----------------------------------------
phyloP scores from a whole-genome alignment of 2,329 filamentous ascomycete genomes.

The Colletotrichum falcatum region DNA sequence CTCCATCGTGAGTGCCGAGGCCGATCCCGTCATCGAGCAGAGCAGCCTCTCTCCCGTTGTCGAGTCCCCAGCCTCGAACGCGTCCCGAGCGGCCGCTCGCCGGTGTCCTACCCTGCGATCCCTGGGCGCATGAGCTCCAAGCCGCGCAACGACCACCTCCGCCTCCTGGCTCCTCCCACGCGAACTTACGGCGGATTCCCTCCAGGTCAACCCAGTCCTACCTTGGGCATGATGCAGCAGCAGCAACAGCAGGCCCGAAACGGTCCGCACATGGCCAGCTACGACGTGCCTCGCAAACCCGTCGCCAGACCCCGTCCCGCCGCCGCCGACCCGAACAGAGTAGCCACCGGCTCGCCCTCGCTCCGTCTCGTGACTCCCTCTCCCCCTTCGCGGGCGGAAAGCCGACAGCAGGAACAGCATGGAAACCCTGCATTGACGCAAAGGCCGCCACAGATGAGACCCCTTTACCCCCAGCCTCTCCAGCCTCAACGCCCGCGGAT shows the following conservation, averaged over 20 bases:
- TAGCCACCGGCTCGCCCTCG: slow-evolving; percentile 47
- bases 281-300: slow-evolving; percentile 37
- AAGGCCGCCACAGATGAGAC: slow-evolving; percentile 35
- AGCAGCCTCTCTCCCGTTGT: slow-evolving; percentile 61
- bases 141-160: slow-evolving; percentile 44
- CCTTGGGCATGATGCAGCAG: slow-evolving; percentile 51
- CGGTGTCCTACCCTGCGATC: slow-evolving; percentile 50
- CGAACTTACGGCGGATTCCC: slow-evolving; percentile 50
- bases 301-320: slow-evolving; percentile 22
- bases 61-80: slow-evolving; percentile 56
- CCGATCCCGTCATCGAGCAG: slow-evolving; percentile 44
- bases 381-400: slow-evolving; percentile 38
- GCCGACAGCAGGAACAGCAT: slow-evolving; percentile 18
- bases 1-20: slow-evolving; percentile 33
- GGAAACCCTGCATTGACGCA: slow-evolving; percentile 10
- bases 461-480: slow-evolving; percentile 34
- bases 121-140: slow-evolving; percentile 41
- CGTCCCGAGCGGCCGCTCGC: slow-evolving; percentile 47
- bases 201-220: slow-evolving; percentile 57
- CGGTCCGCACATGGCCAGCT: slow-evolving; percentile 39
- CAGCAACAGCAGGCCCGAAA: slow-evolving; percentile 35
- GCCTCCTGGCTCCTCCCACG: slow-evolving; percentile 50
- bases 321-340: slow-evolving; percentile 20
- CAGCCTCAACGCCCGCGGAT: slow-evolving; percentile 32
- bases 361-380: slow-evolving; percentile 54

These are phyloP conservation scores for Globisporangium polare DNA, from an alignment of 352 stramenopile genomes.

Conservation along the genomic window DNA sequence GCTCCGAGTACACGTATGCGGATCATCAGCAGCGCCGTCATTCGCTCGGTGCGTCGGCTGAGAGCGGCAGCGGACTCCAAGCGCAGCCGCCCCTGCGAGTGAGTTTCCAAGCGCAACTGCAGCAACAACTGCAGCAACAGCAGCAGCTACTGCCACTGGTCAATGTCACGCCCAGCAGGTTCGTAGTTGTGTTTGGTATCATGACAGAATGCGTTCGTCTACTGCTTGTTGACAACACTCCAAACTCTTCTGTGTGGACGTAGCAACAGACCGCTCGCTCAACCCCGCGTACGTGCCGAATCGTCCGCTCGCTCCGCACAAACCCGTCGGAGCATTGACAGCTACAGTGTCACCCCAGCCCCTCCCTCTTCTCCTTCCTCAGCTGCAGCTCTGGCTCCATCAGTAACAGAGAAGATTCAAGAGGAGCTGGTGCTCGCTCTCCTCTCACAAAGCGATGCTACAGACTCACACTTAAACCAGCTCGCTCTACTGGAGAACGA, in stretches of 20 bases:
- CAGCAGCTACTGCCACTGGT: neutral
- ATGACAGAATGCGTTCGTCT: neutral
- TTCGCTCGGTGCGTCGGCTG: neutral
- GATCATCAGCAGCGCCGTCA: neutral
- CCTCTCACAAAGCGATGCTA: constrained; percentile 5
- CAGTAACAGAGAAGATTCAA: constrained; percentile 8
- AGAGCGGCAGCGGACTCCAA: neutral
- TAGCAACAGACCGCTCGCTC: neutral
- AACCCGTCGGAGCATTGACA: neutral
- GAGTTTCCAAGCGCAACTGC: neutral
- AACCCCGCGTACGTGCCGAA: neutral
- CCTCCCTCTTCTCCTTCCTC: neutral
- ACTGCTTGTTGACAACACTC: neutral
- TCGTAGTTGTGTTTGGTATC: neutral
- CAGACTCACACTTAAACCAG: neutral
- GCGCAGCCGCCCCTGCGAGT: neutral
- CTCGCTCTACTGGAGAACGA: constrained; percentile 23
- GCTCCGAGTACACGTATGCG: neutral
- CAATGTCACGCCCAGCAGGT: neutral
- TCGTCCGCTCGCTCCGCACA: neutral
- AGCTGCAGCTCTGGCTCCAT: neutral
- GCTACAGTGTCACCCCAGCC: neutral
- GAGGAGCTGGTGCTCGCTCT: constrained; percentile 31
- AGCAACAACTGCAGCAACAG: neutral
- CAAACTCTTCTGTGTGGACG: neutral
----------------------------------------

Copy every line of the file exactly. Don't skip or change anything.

phyloP scores from a whole-genome alignment of 2,329 filamentous ascomycete genomes.

The Colletotrichum falcatum region DNA sequence CTCCATCGTGAGTGCCGAGGCCGATCCCGTCATCGAGCAGAGCAGCCTCTCTCCCGTTGTCGAGTCCCCAGCCTCGAACGCGTCCCGAGCGGCCGCTCGCCGGTGTCCTACCCTGCGATCCCTGGGCGCATGAGCTCCAAGCCGCGCAACGACCACCTCCGCCTCCTGGCTCCTCCCACGCGAACTTACGGCGGATTCCCTCCAGGTCAACCCAGTCCTACCTTGGGCATGATGCAGCAGCAGCAACAGCAGGCCCGAAACGGTCCGCACATGGCCAGCTACGACGTGCCTCGCAAACCCGTCGCCAGACCCCGTCCCGCCGCCGCCGACCCGAACAGAGTAGCCACCGGCTCGCCCTCGCTCCGTCTCGTGACTCCCTCTCCCCCTTCGCGGGCGGAAAGCCGACAGCAGGAACAGCATGGAAACCCTGCATTGACGCAAAGGCCGCCACAGATGAGACCCCTTTACCCCCAGCCTCTCCAGCCTCAACGCCCGCGGAT shows the following conservation, averaged over 20 bases:
- TAGCCACCGGCTCGCCCTCG: slow-evolving; percentile 47
- bases 281-300: slow-evolving; percentile 37
- AAGGCCGCCACAGATGAGAC: slow-evolving; percentile 35
- AGCAGCCTCTCTCCCGTTGT: slow-evolving; percentile 61
- bases 141-160: slow-evolving; percentile 44
- CCTTGGGCATGATGCAGCAG: slow-evolving; percentile 51
- CGGTGTCCTACCCTGCGATC: slow-evolving; percentile 50
- CGAACTTACGGCGGATTCCC: slow-evolving; percentile 50
- bases 301-320: slow-evolving; percentile 22
- bases 61-80: slow-evolving; percentile 56
- CCGATCCCGTCATCGAGCAG: slow-evolving; percentile 44
- bases 381-400: slow-evolving; percentile 38
- GCCGACAGCAGGAACAGCAT: slow-evolving; percentile 18
- bases 1-20: slow-evolving; percentile 33
- GGAAACCCTGCATTGACGCA: slow-evolving; percentile 10
- bases 461-480: slow-evolving; percentile 34
- bases 121-140: slow-evolving; percentile 41
- CGTCCCGAGCGGCCGCTCGC: slow-evolving; percentile 47
- bases 201-220: slow-evolving; percentile 57
- CGGTCCGCACATGGCCAGCT: slow-evolving; percentile 39
- CAGCAACAGCAGGCCCGAAA: slow-evolving; percentile 35
- GCCTCCTGGCTCCTCCCACG: slow-evolving; percentile 50
- bases 321-340: slow-evolving; percentile 20
- CAGCCTCAACGCCCGCGGAT: slow-evolving; percentile 32
- bases 361-380: slow-evolving; percentile 54

These are phyloP conservation scores for Globisporangium polare DNA, from an alignment of 352 stramenopile genomes.

Conservation along the genomic window DNA sequence GCTCCGAGTACACGTATGCGGATCATCAGCAGCGCCGTCATTCGCTCGGTGCGTCGGCTGAGAGCGGCAGCGGACTCCAAGCGCAGCCGCCCCTGCGAGTGAGTTTCCAAGCGCAACTGCAGCAACAACTGCAGCAACAGCAGCAGCTACTGCCACTGGTCAATGTCACGCCCAGCAGGTTCGTAGTTGTGTTTGGTATCATGACAGAATGCGTTCGTCTACTGCTTGTTGACAACACTCCAAACTCTTCTGTGTGGACGTAGCAACAGACCGCTCGCTCAACCCCGCGTACGTGCCGAATCGTCCGCTCGCTCCGCACAAACCCGTCGGAGCATTGACAGCTACAGTGTCACCCCAGCCCCTCCCTCTTCTCCTTCCTCAGCTGCAGCTCTGGCTCCATCAGTAACAGAGAAGATTCAAGAGGAGCTGGTGCTCGCTCTCCTCTCACAAAGCGATGCTACAGACTCACACTTAAACCAGCTCGCTCTACTGGAGAACGA, in stretches of 20 bases:
- CAGCAGCTACTGCCACTGGT: neutral
- ATGACAGAATGCGTTCGTCT: neutral
- TTCGCTCGGTGCGTCGGCTG: neutral
- GATCATCAGCAGCGCCGTCA: neutral
- CCTCTCACAAAGCGATGCTA: constrained; percentile 5
- CAGTAACAGAGAAGATTCAA: constrained; percentile 8
- AGAGCGGCAGCGGACTCCAA: neutral
- TAGCAACAGACCGCTCGCTC: neutral
- AACCCGTCGGAGCATTGACA: neutral
- GAGTTTCCAAGCGCAACTGC: neutral
- AACCCCGCGTACGTGCCGAA: neutral
- CCTCCCTCTTCTCCTTCCTC: neutral
- ACTGCTTGTTGACAACACTC: neutral
- TCGTAGTTGTGTTTGGTATC: neutral
- CAGACTCACACTTAAACCAG: neutral
- GCGCAGCCGCCCCTGCGAGT: neutral
- CTCGCTCTACTGGAGAACGA: constrained; percentile 23
- GCTCCGAGTACACGTATGCG: neutral
- CAATGTCACGCCCAGCAGGT: neutral
- TCGTCCGCTCGCTCCGCACA: neutral
- AGCTGCAGCTCTGGCTCCAT: neutral
- GCTACAGTGTCACCCCAGCC: neutral
- GAGGAGCTGGTGCTCGCTCT: constrained; percentile 31
- AGCAACAACTGCAGCAACAG: neutral
- CAAACTCTTCTGTGTGGACG: neutral